During a commencement ceremony, which celebrated the talent and achievement of Princeton University’s 2010 graduating class, all eyes were on Amazon CEO Jeff Bezos. The invited speaker had just minutes to impart generations of wisdom and business savvy responsible for bestowing riches upon riches to his grandfather and millions of dollars upon himself.
“What made this family of entrepreneurs so successful?” wondered the clever young minds of the current graduating class. And, Bezos would tell them what his grandfather had told him years ago.
“It’s harder to be kind than clever,” he said.
Now, kindness—in the business world—is often overlooked. More frequently leaders are associated with traits such as shrewdness, higher education, or preparedness.
Bezo’s point—rather, his grandfather’s—was that it’s possible for any individual to obtain or develop a keen intellect. However, learning to be kind, and leveraging that kindness to a business advantage, is key to success and harder to master.
Take, for example, the following anecdotal story as referred to by Bill Taylor in his article for the Harvard Business Review Blog.
“The story, as told in AdWeek, goes like this: Brandon Cook, from Wilton, New Hampshire, was visiting his grandmother in the hospital. Terribly ill with cancer, she complained to her grandson that she desperately wanted a bowl of soup, and that the hospital’s soup was inedible (she used saltier language). If only she could get a bowl of her favorite clam chowder from Panera Bread! Trouble was, Panera only sells clam chowder on Friday. So Brandon called the nearby Panera and talked to store manager Suzanne Fortier. Not only did Sue make clam chowder specially for Brandon’s grandmother, she included a box of cookies as a gift from the staff.”
“It was a small act of kindness that would not normally make headlines. Except that Brandon told the story on his Facebook page, and Brandon’s mother, Gail Cook, retold the story on Panera’s fan page. The rest, as they say, is social-media history. Gail’s post generated 500,000 (and counting) “likes” and more than 22,000 comments on Panera’s Facebook page. Panera, meanwhile, got something that no amount of traditional advertising can buy—a genuine sense of affiliation and appreciation from customers around the world.”
Marketing experts will agree that the above story emphasizes the importance of customer service to a company’s survival and bourgeoning reputation.
But law firms don’t have “customer service,” per se. They have client services. And, how exactly does the above tale reach the customers of legal services?
Unlike Panera, law firms don’t bank on repeat customers for business. Jordan Furlong for Slaw explains, “Many clients [of law firms] are one-offs—most people don’t need to immigrate twice or get multiple divorces—so the lawyer has little motivation to encourage repeat business.”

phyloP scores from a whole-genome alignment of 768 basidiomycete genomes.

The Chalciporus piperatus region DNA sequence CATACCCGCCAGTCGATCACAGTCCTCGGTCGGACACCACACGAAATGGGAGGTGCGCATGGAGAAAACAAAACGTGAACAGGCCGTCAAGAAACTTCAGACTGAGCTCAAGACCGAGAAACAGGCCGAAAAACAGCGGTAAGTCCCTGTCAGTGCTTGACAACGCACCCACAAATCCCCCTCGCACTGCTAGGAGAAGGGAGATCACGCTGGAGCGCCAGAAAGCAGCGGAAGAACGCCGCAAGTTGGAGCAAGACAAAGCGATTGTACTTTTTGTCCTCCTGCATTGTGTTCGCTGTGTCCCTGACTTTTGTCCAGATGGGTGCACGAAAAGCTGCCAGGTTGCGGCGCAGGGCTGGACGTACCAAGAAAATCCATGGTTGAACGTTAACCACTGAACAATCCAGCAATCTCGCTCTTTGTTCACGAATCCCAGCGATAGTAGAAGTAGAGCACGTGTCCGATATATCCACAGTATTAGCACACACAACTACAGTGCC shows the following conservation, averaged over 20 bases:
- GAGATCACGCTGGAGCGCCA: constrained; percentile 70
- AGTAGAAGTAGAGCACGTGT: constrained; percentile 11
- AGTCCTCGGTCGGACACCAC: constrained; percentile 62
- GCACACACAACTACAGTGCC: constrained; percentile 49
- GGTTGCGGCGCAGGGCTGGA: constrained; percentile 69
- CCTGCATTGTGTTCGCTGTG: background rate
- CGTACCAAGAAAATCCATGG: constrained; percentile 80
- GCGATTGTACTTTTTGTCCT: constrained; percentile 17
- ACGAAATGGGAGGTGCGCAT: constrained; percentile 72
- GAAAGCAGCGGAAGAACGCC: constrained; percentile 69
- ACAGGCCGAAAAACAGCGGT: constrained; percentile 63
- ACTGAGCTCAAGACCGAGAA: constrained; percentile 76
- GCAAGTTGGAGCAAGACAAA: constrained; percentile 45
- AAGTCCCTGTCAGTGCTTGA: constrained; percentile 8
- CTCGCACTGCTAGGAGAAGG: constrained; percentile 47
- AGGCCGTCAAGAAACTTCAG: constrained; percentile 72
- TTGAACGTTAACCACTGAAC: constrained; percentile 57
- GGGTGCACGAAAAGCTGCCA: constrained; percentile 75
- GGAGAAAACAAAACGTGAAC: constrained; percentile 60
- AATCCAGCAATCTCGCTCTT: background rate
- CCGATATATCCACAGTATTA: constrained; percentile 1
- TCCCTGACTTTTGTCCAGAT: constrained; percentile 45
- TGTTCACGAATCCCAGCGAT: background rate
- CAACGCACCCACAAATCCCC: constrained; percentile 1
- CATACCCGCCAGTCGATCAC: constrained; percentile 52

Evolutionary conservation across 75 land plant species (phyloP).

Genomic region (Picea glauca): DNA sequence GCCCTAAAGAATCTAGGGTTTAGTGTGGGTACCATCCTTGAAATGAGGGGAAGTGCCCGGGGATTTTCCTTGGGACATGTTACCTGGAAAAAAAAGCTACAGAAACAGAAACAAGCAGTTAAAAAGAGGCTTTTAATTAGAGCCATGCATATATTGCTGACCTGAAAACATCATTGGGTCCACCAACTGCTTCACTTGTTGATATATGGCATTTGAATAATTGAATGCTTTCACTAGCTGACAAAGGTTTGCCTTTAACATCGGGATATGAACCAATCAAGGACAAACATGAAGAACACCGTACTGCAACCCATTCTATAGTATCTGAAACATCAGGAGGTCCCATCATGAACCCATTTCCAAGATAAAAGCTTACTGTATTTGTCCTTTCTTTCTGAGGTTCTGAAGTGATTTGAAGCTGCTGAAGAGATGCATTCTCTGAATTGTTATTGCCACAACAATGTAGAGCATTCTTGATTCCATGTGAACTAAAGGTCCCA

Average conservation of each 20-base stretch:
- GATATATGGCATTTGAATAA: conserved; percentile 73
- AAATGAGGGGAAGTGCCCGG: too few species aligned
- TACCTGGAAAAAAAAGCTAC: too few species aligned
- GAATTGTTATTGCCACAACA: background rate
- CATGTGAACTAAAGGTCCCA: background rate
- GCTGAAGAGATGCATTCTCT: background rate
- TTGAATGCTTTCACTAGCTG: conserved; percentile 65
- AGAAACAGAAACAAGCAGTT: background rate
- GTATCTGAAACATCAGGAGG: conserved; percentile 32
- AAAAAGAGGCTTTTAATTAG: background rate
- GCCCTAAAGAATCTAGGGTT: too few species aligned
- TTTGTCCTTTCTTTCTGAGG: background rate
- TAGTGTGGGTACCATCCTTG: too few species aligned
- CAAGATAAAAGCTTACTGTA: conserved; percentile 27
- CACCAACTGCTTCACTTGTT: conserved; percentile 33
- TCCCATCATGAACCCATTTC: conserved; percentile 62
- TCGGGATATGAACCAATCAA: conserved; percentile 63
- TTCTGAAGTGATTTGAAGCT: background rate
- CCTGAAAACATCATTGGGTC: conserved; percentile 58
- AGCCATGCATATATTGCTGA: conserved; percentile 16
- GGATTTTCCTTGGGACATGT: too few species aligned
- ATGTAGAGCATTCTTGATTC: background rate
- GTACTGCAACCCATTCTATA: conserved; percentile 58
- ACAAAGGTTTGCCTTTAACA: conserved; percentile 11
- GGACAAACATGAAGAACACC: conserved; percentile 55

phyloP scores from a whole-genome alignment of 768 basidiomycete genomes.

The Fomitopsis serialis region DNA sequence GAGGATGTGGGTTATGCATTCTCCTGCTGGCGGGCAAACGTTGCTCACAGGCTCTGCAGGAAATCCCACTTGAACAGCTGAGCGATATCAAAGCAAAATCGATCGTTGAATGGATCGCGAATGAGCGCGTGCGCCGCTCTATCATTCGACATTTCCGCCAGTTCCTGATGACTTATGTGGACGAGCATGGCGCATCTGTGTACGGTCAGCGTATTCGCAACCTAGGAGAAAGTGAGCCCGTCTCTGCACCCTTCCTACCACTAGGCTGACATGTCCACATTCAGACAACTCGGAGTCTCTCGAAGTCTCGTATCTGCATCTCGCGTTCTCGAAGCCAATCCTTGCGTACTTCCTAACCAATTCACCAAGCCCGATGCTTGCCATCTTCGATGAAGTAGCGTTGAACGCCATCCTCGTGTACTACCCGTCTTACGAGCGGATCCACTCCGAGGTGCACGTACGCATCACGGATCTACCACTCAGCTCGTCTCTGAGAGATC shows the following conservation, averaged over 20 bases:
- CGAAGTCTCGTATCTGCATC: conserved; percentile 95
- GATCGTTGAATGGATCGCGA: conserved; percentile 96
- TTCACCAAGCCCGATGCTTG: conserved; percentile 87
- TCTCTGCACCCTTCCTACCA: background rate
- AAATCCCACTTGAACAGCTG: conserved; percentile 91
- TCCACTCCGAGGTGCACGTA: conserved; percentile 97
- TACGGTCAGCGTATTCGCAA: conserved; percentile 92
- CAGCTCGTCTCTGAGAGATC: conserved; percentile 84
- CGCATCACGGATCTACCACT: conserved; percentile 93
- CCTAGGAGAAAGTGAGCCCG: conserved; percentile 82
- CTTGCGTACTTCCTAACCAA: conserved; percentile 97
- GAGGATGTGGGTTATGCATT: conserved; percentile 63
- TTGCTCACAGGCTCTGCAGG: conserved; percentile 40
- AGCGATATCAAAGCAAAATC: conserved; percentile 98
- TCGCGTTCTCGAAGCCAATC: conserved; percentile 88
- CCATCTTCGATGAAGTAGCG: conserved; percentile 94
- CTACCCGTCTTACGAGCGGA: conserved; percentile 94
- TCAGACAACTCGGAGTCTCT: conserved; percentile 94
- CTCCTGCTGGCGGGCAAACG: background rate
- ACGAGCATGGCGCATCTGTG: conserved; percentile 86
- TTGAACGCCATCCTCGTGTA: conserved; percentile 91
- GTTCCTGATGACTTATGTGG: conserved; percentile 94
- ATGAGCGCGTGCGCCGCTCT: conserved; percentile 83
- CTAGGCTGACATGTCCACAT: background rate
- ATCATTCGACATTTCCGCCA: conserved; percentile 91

In addition, lawyers by nature are much more interested in the product and process—finding a creative solution to a case or winning in court—than the person behind it. Once out in the real world, attorneys are eager to make a name for themselves, create legal precedent, or earn partnership.
And, partnership is rarely the product of previous client satisfaction. Rather, it’s a product of attracting additional business from new clients.
All of these reasons (and more) explain why law firm managers deprioritize customer service. Certainly—even when aware of its importance—law firm managers generally do not have a client services strategic plan or policy.
In the end, it’s easier to ask first what benefits the firm, as opposed to what most benefits the client. But, pure kindness pays in unforeseen ways. So, in the spirit of Panera—take steps to earn your bread and butter with kindness through the following changes:
- Don’t charge clients for their monthly status report phone calls. Welcome lengthy discussions and questions about the case. Put your customer at ease by easing off the billable-hour clock. Furthermore, lengthy meeting minutes are often discounted off invoices during billing anyway.
- Furlong suggests, for valued clients, install a 24/7 “hot line” (phone or email) at which a responsible and competent firm professional can be reached for and will respond to urgent issues—the law firm equivalent of “roadside assistance.” After-hours inquiries could be fielded by part-time lawyers or those employed with an offshore legal services provider affiliated with the firm.
- Write a formal client services policy for employees. The policy should explain firm expectations for high-quality service, including a detail description for how to interact with clients. Include an “emergency procedure” for especially disgruntled customers.
- Furlong also suggests creating a referral incentive program for clients. Provide a discount for future services, which encourages repeat business, each time a client refers another person to your firm.
- In addition, create a referral incentive program for employees. Provide a percentage of winnings to any employee or associate (not just partners) who referred friends or family as a client. Not only will this garner more business, it will also bolster the relationships between and feelings of trust among members of the firm.
This year, learn what the most success CEOs, businessmen, and mothers already know. Kill (and bill) with kindness.